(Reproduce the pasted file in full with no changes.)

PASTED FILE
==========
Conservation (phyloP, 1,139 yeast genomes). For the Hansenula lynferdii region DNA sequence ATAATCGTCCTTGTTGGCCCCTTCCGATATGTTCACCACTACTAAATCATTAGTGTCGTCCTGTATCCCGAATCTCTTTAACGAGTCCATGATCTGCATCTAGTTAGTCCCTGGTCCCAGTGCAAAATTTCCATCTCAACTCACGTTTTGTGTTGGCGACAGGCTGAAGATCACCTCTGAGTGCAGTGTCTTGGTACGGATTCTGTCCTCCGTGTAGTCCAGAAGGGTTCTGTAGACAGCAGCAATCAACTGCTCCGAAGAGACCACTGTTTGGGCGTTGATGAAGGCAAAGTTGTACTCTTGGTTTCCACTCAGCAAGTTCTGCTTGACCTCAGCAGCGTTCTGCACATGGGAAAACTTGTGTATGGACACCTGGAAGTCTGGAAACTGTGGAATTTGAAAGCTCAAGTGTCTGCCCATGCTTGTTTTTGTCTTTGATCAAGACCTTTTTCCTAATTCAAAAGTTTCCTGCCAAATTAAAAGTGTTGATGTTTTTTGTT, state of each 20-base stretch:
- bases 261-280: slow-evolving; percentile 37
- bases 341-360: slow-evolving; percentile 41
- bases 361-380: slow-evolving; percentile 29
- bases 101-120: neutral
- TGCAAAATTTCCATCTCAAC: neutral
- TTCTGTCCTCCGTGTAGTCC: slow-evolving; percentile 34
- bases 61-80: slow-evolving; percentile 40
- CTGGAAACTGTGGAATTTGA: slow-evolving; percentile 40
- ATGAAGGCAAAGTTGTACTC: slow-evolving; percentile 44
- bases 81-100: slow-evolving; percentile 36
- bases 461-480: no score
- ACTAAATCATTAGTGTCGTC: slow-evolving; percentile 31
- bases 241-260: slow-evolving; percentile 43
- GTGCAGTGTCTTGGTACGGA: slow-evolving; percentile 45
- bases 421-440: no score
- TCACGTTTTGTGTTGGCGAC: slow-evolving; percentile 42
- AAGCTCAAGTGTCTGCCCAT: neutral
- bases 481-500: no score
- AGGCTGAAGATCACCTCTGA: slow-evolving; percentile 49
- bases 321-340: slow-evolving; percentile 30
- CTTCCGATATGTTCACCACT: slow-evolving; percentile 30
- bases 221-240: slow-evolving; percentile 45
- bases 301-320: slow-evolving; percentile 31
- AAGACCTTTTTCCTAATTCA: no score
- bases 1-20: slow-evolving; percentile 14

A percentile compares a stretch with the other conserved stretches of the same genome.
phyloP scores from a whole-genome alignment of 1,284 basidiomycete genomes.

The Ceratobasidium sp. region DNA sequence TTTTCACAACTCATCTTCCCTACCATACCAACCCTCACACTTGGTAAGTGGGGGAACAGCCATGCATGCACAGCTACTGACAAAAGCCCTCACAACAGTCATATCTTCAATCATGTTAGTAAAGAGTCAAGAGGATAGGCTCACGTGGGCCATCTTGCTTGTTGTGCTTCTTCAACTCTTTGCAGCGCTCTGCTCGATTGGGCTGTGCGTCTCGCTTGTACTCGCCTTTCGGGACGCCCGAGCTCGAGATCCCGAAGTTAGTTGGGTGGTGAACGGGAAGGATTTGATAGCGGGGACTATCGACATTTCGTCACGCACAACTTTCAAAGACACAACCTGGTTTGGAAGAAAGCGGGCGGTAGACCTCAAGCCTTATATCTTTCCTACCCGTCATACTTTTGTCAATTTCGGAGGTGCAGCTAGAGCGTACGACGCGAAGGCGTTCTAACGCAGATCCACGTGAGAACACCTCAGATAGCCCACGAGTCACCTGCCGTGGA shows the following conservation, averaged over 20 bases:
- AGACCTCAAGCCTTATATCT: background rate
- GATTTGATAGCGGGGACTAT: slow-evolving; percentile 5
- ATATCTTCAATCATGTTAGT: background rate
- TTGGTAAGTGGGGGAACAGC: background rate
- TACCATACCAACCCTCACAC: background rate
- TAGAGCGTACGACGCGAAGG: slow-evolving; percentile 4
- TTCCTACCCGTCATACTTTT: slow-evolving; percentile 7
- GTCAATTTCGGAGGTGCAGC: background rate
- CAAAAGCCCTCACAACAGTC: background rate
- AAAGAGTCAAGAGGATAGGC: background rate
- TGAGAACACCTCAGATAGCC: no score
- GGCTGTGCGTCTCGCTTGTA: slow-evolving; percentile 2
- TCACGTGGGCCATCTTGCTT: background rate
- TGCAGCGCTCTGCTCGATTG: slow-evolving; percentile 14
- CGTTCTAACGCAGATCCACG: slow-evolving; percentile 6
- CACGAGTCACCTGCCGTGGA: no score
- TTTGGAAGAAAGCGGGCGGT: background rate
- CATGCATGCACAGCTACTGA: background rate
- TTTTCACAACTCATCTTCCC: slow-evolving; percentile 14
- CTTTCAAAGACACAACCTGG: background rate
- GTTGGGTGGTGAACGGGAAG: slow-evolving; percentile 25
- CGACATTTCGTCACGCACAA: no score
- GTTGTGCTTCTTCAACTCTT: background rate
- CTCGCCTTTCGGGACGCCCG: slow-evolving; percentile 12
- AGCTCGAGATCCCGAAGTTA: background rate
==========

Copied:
Conservation (phyloP, 1,139 yeast genomes). For the Hansenula lynferdii region DNA sequence ATAATCGTCCTTGTTGGCCCCTTCCGATATGTTCACCACTACTAAATCATTAGTGTCGTCCTGTATCCCGAATCTCTTTAACGAGTCCATGATCTGCATCTAGTTAGTCCCTGGTCCCAGTGCAAAATTTCCATCTCAACTCACGTTTTGTGTTGGCGACAGGCTGAAGATCACCTCTGAGTGCAGTGTCTTGGTACGGATTCTGTCCTCCGTGTAGTCCAGAAGGGTTCTGTAGACAGCAGCAATCAACTGCTCCGAAGAGACCACTGTTTGGGCGTTGATGAAGGCAAAGTTGTACTCTTGGTTTCCACTCAGCAAGTTCTGCTTGACCTCAGCAGCGTTCTGCACATGGGAAAACTTGTGTATGGACACCTGGAAGTCTGGAAACTGTGGAATTTGAAAGCTCAAGTGTCTGCCCATGCTTGTTTTTGTCTTTGATCAAGACCTTTTTCCTAATTCAAAAGTTTCCTGCCAAATTAAAAGTGTTGATGTTTTTTGTT, state of each 20-base stretch:
- bases 261-280: slow-evolving; percentile 37
- bases 341-360: slow-evolving; percentile 41
- bases 361-380: slow-evolving; percentile 29
- bases 101-120: neutral
- TGCAAAATTTCCATCTCAAC: neutral
- TTCTGTCCTCCGTGTAGTCC: slow-evolving; percentile 34
- bases 61-80: slow-evolving; percentile 40
- CTGGAAACTGTGGAATTTGA: slow-evolving; percentile 40
- ATGAAGGCAAAGTTGTACTC: slow-evolving; percentile 44
- bases 81-100: slow-evolving; percentile 36
- bases 461-480: no score
- ACTAAATCATTAGTGTCGTC: slow-evolving; percentile 31
- bases 241-260: slow-evolving; percentile 43
- GTGCAGTGTCTTGGTACGGA: slow-evolving; percentile 45
- bases 421-440: no score
- TCACGTTTTGTGTTGGCGAC: slow-evolving; percentile 42
- AAGCTCAAGTGTCTGCCCAT: neutral
- bases 481-500: no score
- AGGCTGAAGATCACCTCTGA: slow-evolving; percentile 49
- bases 321-340: slow-evolving; percentile 30
- CTTCCGATATGTTCACCACT: slow-evolving; percentile 30
- bases 221-240: slow-evolving; percentile 45
- bases 301-320: slow-evolving; percentile 31
- AAGACCTTTTTCCTAATTCA: no score
- bases 1-20: slow-evolving; percentile 14

A percentile compares a stretch with the other conserved stretches of the same genome.
phyloP scores from a whole-genome alignment of 1,284 basidiomycete genomes.

The Ceratobasidium sp. region DNA sequence TTTTCACAACTCATCTTCCCTACCATACCAACCCTCACACTTGGTAAGTGGGGGAACAGCCATGCATGCACAGCTACTGACAAAAGCCCTCACAACAGTCATATCTTCAATCATGTTAGTAAAGAGTCAAGAGGATAGGCTCACGTGGGCCATCTTGCTTGTTGTGCTTCTTCAACTCTTTGCAGCGCTCTGCTCGATTGGGCTGTGCGTCTCGCTTGTACTCGCCTTTCGGGACGCCCGAGCTCGAGATCCCGAAGTTAGTTGGGTGGTGAACGGGAAGGATTTGATAGCGGGGACTATCGACATTTCGTCACGCACAACTTTCAAAGACACAACCTGGTTTGGAAGAAAGCGGGCGGTAGACCTCAAGCCTTATATCTTTCCTACCCGTCATACTTTTGTCAATTTCGGAGGTGCAGCTAGAGCGTACGACGCGAAGGCGTTCTAACGCAGATCCACGTGAGAACACCTCAGATAGCCCACGAGTCACCTGCCGTGGA shows the following conservation, averaged over 20 bases:
- AGACCTCAAGCCTTATATCT: background rate
- GATTTGATAGCGGGGACTAT: slow-evolving; percentile 5
- ATATCTTCAATCATGTTAGT: background rate
- TTGGTAAGTGGGGGAACAGC: background rate
- TACCATACCAACCCTCACAC: background rate
- TAGAGCGTACGACGCGAAGG: slow-evolving; percentile 4
- TTCCTACCCGTCATACTTTT: slow-evolving; percentile 7
- GTCAATTTCGGAGGTGCAGC: background rate
- CAAAAGCCCTCACAACAGTC: background rate
- AAAGAGTCAAGAGGATAGGC: background rate
- TGAGAACACCTCAGATAGCC: no score
- GGCTGTGCGTCTCGCTTGTA: slow-evolving; percentile 2
- TCACGTGGGCCATCTTGCTT: background rate
- TGCAGCGCTCTGCTCGATTG: slow-evolving; percentile 14
- CGTTCTAACGCAGATCCACG: slow-evolving; percentile 6
- CACGAGTCACCTGCCGTGGA: no score
- TTTGGAAGAAAGCGGGCGGT: background rate
- CATGCATGCACAGCTACTGA: background rate
- TTTTCACAACTCATCTTCCC: slow-evolving; percentile 14
- CTTTCAAAGACACAACCTGG: background rate
- GTTGGGTGGTGAACGGGAAG: slow-evolving; percentile 25
- CGACATTTCGTCACGCACAA: no score
- GTTGTGCTTCTTCAACTCTT: background rate
- CTCGCCTTTCGGGACGCCCG: slow-evolving; percentile 12
- AGCTCGAGATCCCGAAGTTA: background rate